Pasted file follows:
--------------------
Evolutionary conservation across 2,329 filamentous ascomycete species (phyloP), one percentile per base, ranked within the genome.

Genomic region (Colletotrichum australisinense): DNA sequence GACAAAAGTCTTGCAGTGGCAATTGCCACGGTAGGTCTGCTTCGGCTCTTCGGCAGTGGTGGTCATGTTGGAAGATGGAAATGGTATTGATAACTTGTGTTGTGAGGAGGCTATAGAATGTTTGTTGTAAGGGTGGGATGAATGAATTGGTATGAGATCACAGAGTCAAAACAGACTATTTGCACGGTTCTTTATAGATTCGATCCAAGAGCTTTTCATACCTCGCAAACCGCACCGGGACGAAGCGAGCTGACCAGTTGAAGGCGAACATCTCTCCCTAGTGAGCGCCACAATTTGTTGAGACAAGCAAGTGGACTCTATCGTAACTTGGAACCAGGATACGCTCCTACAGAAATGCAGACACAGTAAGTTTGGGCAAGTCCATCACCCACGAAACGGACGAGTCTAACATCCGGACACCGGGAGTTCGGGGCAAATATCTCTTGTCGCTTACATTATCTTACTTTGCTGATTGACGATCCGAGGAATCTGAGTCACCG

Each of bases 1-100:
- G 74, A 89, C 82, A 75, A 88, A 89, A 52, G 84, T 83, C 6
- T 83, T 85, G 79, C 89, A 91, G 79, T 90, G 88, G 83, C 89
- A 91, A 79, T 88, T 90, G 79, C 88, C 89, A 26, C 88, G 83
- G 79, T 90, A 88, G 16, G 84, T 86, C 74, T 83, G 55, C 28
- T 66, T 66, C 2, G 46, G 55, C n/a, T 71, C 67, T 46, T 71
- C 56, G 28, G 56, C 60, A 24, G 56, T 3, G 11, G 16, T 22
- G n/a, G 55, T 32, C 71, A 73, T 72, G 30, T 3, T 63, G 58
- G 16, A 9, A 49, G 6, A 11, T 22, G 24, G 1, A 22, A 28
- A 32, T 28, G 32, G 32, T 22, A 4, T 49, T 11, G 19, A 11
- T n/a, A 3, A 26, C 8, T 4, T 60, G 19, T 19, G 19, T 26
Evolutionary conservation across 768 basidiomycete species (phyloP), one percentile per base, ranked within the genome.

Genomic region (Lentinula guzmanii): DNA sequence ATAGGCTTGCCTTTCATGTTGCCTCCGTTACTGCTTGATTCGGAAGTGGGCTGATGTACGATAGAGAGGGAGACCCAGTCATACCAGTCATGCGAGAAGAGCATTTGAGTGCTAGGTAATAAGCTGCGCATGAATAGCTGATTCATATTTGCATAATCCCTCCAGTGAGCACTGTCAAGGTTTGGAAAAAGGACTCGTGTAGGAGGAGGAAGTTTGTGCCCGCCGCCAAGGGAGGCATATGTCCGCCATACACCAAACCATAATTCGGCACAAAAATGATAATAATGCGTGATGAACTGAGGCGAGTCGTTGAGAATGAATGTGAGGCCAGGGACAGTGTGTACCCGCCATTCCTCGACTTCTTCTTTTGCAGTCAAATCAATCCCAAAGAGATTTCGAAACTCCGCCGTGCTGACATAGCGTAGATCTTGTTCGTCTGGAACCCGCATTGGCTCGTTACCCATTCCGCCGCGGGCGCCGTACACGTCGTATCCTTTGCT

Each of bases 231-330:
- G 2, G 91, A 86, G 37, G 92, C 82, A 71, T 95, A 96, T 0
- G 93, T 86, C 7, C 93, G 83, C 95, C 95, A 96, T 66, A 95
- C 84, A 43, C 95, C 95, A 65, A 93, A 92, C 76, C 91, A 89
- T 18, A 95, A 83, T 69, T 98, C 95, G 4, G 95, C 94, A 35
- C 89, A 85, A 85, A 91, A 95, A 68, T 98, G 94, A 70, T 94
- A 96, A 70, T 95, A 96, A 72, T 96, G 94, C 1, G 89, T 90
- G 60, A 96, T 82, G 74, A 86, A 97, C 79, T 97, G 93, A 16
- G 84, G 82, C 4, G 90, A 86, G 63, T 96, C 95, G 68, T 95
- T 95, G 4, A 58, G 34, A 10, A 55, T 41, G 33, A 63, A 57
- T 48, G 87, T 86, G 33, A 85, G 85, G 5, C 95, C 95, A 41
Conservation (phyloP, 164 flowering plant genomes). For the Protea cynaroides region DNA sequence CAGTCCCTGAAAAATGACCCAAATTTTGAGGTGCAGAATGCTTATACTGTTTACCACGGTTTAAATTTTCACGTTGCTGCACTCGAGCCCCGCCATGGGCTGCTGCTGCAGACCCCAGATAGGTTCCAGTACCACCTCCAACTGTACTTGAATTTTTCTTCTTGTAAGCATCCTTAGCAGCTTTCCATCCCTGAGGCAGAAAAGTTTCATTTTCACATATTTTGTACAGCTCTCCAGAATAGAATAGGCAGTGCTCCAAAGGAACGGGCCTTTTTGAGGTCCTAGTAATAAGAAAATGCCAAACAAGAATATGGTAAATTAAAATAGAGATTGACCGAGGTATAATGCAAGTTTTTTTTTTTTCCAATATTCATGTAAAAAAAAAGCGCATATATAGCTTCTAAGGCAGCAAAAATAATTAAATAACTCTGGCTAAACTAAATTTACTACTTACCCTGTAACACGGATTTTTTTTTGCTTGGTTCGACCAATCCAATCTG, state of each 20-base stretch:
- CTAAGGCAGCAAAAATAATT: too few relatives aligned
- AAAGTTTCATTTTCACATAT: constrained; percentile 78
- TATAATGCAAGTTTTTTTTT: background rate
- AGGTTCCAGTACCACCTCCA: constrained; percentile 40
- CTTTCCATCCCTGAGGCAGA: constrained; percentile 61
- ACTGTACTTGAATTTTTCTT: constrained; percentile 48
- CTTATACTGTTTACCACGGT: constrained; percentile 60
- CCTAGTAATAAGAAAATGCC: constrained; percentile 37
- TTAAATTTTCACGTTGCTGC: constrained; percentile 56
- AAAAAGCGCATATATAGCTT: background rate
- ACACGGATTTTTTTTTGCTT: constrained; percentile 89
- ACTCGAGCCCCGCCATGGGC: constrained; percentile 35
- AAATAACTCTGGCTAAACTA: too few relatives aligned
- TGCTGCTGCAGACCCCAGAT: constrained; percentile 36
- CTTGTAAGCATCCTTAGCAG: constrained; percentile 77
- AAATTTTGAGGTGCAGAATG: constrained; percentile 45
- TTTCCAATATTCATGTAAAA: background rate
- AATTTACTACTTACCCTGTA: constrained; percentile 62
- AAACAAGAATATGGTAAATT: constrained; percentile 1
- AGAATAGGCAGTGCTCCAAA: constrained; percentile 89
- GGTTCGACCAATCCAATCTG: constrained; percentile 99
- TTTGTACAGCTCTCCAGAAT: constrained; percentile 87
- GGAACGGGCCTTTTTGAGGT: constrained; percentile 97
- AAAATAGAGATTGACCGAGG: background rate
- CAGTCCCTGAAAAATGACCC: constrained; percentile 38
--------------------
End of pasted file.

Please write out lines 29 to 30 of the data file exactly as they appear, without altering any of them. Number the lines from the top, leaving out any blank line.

- AAAGTTTCATTTTCACATAT: constrained; percentile 78
- TATAATGCAAGTTTTTTTTT: background rate